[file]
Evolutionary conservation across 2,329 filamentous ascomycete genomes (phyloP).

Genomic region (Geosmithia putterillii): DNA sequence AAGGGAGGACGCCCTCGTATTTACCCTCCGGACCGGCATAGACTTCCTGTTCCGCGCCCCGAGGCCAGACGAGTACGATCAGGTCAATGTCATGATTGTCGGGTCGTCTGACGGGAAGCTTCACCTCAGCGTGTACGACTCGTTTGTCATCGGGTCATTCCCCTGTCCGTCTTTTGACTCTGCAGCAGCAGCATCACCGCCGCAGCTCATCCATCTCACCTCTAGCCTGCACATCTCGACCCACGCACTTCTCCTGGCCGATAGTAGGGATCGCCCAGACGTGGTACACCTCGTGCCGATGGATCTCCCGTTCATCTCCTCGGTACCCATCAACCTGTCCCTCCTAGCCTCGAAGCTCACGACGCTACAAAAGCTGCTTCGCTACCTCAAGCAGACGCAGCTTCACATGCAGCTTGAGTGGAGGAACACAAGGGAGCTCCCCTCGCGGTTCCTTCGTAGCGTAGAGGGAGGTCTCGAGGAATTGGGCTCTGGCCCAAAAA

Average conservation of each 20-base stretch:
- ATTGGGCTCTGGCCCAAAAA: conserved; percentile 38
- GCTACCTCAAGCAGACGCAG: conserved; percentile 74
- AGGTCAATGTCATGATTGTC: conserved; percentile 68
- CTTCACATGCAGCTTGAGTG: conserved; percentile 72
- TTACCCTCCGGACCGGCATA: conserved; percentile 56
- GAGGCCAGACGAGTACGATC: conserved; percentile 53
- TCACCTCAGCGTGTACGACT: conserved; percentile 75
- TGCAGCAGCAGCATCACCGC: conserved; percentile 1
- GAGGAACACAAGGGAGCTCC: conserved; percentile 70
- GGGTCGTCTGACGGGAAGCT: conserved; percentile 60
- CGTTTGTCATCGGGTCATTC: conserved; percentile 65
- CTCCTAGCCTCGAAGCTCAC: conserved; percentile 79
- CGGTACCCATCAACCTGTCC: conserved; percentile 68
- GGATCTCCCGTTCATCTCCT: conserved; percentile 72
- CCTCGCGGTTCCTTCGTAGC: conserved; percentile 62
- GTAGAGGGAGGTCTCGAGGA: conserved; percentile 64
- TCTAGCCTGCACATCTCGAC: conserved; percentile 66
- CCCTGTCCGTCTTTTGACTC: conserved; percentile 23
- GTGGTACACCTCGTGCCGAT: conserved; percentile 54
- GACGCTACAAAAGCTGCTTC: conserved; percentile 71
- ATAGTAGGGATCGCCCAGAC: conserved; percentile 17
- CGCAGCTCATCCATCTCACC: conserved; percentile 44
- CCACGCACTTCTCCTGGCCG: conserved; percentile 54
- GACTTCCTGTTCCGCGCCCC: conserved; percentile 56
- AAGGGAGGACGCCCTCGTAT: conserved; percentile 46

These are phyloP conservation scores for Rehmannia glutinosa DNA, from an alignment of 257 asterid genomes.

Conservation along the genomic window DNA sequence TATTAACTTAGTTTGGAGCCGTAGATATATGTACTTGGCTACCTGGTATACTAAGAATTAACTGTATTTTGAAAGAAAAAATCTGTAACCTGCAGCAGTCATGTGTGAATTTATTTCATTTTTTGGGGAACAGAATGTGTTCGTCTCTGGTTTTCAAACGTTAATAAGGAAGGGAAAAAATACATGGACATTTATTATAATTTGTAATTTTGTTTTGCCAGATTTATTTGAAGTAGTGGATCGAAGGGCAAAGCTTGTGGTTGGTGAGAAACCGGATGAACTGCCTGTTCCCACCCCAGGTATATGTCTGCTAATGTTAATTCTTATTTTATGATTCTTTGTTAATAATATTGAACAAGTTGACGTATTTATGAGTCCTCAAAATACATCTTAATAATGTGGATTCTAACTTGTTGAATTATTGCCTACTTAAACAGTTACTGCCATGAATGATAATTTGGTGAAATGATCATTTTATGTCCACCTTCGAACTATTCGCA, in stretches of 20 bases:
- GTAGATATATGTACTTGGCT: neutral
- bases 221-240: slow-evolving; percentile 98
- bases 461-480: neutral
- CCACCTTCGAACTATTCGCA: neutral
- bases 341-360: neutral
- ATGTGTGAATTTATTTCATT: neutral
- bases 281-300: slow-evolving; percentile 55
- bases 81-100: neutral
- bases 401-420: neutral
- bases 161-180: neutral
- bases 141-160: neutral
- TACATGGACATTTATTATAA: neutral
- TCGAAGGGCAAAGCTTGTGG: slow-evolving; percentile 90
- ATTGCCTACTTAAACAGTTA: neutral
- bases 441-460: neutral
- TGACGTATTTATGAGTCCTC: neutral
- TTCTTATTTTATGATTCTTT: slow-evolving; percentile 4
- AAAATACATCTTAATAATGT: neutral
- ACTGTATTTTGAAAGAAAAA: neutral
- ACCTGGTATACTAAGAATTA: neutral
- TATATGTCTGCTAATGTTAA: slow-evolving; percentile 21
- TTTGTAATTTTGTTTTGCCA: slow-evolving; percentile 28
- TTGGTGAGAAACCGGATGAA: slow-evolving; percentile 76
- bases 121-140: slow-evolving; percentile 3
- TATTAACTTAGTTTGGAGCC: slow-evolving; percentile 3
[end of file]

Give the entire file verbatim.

Evolutionary conservation across 2,329 filamentous ascomycete genomes (phyloP).

Genomic region (Geosmithia putterillii): DNA sequence AAGGGAGGACGCCCTCGTATTTACCCTCCGGACCGGCATAGACTTCCTGTTCCGCGCCCCGAGGCCAGACGAGTACGATCAGGTCAATGTCATGATTGTCGGGTCGTCTGACGGGAAGCTTCACCTCAGCGTGTACGACTCGTTTGTCATCGGGTCATTCCCCTGTCCGTCTTTTGACTCTGCAGCAGCAGCATCACCGCCGCAGCTCATCCATCTCACCTCTAGCCTGCACATCTCGACCCACGCACTTCTCCTGGCCGATAGTAGGGATCGCCCAGACGTGGTACACCTCGTGCCGATGGATCTCCCGTTCATCTCCTCGGTACCCATCAACCTGTCCCTCCTAGCCTCGAAGCTCACGACGCTACAAAAGCTGCTTCGCTACCTCAAGCAGACGCAGCTTCACATGCAGCTTGAGTGGAGGAACACAAGGGAGCTCCCCTCGCGGTTCCTTCGTAGCGTAGAGGGAGGTCTCGAGGAATTGGGCTCTGGCCCAAAAA

Average conservation of each 20-base stretch:
- ATTGGGCTCTGGCCCAAAAA: conserved; percentile 38
- GCTACCTCAAGCAGACGCAG: conserved; percentile 74
- AGGTCAATGTCATGATTGTC: conserved; percentile 68
- CTTCACATGCAGCTTGAGTG: conserved; percentile 72
- TTACCCTCCGGACCGGCATA: conserved; percentile 56
- GAGGCCAGACGAGTACGATC: conserved; percentile 53
- TCACCTCAGCGTGTACGACT: conserved; percentile 75
- TGCAGCAGCAGCATCACCGC: conserved; percentile 1
- GAGGAACACAAGGGAGCTCC: conserved; percentile 70
- GGGTCGTCTGACGGGAAGCT: conserved; percentile 60
- CGTTTGTCATCGGGTCATTC: conserved; percentile 65
- CTCCTAGCCTCGAAGCTCAC: conserved; percentile 79
- CGGTACCCATCAACCTGTCC: conserved; percentile 68
- GGATCTCCCGTTCATCTCCT: conserved; percentile 72
- CCTCGCGGTTCCTTCGTAGC: conserved; percentile 62
- GTAGAGGGAGGTCTCGAGGA: conserved; percentile 64
- TCTAGCCTGCACATCTCGAC: conserved; percentile 66
- CCCTGTCCGTCTTTTGACTC: conserved; percentile 23
- GTGGTACACCTCGTGCCGAT: conserved; percentile 54
- GACGCTACAAAAGCTGCTTC: conserved; percentile 71
- ATAGTAGGGATCGCCCAGAC: conserved; percentile 17
- CGCAGCTCATCCATCTCACC: conserved; percentile 44
- CCACGCACTTCTCCTGGCCG: conserved; percentile 54
- GACTTCCTGTTCCGCGCCCC: conserved; percentile 56
- AAGGGAGGACGCCCTCGTAT: conserved; percentile 46

These are phyloP conservation scores for Rehmannia glutinosa DNA, from an alignment of 257 asterid genomes.

Conservation along the genomic window DNA sequence TATTAACTTAGTTTGGAGCCGTAGATATATGTACTTGGCTACCTGGTATACTAAGAATTAACTGTATTTTGAAAGAAAAAATCTGTAACCTGCAGCAGTCATGTGTGAATTTATTTCATTTTTTGGGGAACAGAATGTGTTCGTCTCTGGTTTTCAAACGTTAATAAGGAAGGGAAAAAATACATGGACATTTATTATAATTTGTAATTTTGTTTTGCCAGATTTATTTGAAGTAGTGGATCGAAGGGCAAAGCTTGTGGTTGGTGAGAAACCGGATGAACTGCCTGTTCCCACCCCAGGTATATGTCTGCTAATGTTAATTCTTATTTTATGATTCTTTGTTAATAATATTGAACAAGTTGACGTATTTATGAGTCCTCAAAATACATCTTAATAATGTGGATTCTAACTTGTTGAATTATTGCCTACTTAAACAGTTACTGCCATGAATGATAATTTGGTGAAATGATCATTTTATGTCCACCTTCGAACTATTCGCA, in stretches of 20 bases:
- GTAGATATATGTACTTGGCT: neutral
- bases 221-240: slow-evolving; percentile 98
- bases 461-480: neutral
- CCACCTTCGAACTATTCGCA: neutral
- bases 341-360: neutral
- ATGTGTGAATTTATTTCATT: neutral
- bases 281-300: slow-evolving; percentile 55
- bases 81-100: neutral
- bases 401-420: neutral
- bases 161-180: neutral
- bases 141-160: neutral
- TACATGGACATTTATTATAA: neutral
- TCGAAGGGCAAAGCTTGTGG: slow-evolving; percentile 90
- ATTGCCTACTTAAACAGTTA: neutral
- bases 441-460: neutral
- TGACGTATTTATGAGTCCTC: neutral
- TTCTTATTTTATGATTCTTT: slow-evolving; percentile 4
- AAAATACATCTTAATAATGT: neutral
- ACTGTATTTTGAAAGAAAAA: neutral
- ACCTGGTATACTAAGAATTA: neutral
- TATATGTCTGCTAATGTTAA: slow-evolving; percentile 21
- TTTGTAATTTTGTTTTGCCA: slow-evolving; percentile 28
- TTGGTGAGAAACCGGATGAA: slow-evolving; percentile 76
- bases 121-140: slow-evolving; percentile 3
- TATTAACTTAGTTTGGAGCC: slow-evolving; percentile 3